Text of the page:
Researchers at the Department of Energy’s SLAC National Accelerator Laboratory have invented an emergency ventilator that could help save the lives of patients suffering from COVID-19, the disease caused by novel coronavirus SARS-CoV-2.
Using standard parts that cost less than $400, the ventilator could be an affordable option when more sophisticated technology is not available, in short supply, or too expensive.
“We wanted to build the simplest device that could be effective,” says Martin Breidenbach, professor emeritus of particle physics and astrophysics at SLAC and Stanford University, who led the project and hosted the initial studies in his home workshop. “Our acute shortage ventilator is exactly that, and we now want to get it into use as quickly as possible.”
While SLAC and Stanford do not produce or distribute this ventilator, they are offering the technology at no cost to others who want to build the ventilator and deploy it after having obtained regulatory approvals. The scientists described the device in a recent paper posted to the medRxiv preprint server.
A Fancy Version of the Simplest Technology
SLAC’s emergency ventilator is based on a simple model, but it adds a mechanism that automatically squeezes the self-inflating bag. The system also incorporates modern, inexpensive electronic pressure sensors and microcomputers with sophisticated software that precisely controls the squeeze. The microcomputers also drive a small control panel, and operators can control the system with that or with a laptop computer. The rest is standard hospital parts.
Other groups have developed emergency ventilators in recent months, often by simplifying fancier machines. “Our invention stands out for the opposite approach: We made a fancier version of the simplest ventilator design,” says SLAC project scientist Christina Ignarra, who helped build the device.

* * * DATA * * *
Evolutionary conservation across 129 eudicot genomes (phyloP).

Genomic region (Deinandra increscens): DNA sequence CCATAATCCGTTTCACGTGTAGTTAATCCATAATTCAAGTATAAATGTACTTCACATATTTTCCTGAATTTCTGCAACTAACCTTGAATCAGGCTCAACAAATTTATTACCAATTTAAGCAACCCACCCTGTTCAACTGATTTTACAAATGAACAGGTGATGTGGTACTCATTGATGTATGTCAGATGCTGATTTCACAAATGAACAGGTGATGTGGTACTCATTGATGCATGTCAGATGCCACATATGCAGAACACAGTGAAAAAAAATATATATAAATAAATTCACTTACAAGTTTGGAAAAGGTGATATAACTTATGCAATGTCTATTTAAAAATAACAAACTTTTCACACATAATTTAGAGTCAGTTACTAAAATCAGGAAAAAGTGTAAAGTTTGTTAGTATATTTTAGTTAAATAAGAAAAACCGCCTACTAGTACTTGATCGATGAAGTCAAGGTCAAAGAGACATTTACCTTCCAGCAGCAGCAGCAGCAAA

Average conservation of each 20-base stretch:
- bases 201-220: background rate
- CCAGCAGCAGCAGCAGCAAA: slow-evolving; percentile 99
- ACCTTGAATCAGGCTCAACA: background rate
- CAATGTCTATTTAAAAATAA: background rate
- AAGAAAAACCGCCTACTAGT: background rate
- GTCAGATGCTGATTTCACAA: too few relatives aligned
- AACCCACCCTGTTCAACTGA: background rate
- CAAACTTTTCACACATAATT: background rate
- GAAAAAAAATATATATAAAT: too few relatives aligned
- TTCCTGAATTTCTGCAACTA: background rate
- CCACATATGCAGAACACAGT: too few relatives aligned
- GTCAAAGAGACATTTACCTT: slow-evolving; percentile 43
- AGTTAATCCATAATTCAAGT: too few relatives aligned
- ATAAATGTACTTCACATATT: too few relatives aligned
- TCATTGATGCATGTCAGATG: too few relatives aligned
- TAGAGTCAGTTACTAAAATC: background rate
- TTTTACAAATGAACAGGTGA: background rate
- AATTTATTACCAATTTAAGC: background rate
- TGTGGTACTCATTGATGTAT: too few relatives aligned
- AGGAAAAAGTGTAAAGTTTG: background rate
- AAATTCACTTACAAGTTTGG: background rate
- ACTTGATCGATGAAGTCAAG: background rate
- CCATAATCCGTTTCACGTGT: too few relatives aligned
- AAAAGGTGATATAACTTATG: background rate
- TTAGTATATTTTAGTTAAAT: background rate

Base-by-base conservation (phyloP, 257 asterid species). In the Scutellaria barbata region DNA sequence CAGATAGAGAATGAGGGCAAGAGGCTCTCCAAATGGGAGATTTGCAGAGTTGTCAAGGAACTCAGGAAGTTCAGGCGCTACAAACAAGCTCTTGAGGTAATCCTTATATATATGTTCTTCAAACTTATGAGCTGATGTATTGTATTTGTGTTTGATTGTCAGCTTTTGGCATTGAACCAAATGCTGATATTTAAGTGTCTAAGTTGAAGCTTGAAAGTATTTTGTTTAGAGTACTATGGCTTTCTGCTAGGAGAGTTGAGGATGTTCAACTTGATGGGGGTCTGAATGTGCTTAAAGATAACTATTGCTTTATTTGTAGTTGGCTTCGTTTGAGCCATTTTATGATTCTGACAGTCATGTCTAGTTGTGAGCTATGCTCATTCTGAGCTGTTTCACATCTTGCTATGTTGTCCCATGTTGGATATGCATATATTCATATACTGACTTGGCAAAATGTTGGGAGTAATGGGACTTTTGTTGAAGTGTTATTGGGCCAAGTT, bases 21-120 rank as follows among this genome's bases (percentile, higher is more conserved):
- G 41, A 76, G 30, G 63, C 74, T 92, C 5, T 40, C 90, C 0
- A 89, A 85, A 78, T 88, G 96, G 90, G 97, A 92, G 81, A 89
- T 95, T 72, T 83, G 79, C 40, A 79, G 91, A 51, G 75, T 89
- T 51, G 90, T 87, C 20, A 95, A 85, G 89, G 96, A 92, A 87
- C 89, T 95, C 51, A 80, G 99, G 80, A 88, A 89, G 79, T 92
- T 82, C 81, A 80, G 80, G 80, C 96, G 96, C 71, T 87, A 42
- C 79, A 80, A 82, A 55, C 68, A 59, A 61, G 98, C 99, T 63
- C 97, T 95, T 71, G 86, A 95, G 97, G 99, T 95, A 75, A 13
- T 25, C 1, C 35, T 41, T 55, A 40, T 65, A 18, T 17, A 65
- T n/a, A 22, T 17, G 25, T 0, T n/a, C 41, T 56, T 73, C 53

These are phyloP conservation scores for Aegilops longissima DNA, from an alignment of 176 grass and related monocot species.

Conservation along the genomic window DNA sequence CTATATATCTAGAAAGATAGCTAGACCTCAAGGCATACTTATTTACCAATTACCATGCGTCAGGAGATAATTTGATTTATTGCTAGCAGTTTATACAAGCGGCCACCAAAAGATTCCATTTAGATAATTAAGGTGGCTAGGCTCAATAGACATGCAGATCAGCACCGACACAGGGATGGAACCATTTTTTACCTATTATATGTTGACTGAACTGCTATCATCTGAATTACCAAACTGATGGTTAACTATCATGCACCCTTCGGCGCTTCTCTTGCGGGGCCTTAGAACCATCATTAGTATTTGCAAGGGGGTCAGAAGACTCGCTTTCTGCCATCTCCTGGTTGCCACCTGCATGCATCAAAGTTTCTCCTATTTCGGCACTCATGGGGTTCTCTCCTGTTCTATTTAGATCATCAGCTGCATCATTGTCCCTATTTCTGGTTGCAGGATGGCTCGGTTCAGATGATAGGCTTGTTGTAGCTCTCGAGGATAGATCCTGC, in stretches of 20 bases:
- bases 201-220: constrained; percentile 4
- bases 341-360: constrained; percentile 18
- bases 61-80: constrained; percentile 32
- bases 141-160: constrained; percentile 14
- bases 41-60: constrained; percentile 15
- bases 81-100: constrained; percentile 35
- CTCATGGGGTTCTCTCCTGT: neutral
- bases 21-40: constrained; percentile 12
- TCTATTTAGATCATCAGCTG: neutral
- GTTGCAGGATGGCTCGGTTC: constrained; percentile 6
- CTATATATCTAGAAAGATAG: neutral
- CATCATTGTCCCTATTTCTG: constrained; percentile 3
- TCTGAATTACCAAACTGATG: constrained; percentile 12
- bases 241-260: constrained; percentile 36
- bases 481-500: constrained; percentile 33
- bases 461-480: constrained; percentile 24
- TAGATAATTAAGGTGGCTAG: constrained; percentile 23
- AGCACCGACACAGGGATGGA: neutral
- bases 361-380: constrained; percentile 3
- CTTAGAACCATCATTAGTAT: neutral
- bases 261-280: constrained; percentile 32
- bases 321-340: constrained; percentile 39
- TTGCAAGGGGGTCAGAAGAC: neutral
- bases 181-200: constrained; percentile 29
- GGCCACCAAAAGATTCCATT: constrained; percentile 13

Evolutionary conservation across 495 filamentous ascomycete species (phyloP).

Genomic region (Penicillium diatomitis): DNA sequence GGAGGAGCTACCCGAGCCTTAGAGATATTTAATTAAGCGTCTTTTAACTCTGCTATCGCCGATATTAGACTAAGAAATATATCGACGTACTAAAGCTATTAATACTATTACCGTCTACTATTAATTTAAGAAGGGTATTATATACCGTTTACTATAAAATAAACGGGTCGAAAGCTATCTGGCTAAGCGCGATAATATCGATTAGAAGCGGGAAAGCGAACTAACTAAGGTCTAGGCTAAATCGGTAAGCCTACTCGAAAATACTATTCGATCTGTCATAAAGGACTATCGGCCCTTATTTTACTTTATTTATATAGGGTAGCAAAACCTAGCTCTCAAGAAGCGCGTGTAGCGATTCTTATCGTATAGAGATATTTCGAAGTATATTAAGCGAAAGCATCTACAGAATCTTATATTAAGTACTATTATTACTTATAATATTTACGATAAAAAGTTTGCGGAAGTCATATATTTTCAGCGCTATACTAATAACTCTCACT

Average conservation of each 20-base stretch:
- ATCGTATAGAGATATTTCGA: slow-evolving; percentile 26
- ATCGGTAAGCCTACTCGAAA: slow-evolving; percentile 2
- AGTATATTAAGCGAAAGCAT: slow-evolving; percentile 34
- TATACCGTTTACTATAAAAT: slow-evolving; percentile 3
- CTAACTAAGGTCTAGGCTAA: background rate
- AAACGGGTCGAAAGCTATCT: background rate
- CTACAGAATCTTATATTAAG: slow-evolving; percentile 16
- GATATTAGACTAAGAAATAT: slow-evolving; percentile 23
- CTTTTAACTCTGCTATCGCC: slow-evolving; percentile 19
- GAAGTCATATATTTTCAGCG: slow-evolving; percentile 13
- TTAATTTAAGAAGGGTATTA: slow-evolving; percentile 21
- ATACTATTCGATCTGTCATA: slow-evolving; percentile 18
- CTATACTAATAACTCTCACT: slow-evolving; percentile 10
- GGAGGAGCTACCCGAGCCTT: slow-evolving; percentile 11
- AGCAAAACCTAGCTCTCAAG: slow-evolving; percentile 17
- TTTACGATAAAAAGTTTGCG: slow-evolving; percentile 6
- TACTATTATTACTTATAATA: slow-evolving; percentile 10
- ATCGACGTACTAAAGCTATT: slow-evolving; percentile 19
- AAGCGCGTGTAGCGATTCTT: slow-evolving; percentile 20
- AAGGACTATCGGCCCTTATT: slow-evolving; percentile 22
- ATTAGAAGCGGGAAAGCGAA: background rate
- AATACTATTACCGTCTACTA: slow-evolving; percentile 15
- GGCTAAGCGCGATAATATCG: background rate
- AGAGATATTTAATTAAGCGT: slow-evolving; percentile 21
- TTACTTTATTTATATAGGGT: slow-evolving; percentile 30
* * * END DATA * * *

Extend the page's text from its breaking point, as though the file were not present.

The simple design allowed the team to develop, build, and test the device in about four months. It also made the ventilator very inexpensive–less than $400 per unit, compared to $20,000 or more for a professional-grade system with field support.
“These qualities should make the ventilator particularly helpful for mid- and low-income countries, where medical resources are scarce,” said Michael Bressack, a Bay Area pediatrician and ICU doctor, who has been on several medical missions in Asia, Africa, and South America.
Available at No Cost
The tests were successful, and the team is now giving their invention away for free. This is about saving lives, not about making money, they said.
“We’re soliciting proposals from companies that are willing to take the technology beyond the lab and deploy it in the field,” says Evan Elder from Stanford’s Office of Technology Licensing (OTL), who is helping with getting the word out. “When we find corporate partners that are a good fit, we’ll be offering royalty-free licenses for at least a year.” Based on the state of the pandemic, this approach will then be reevaluated.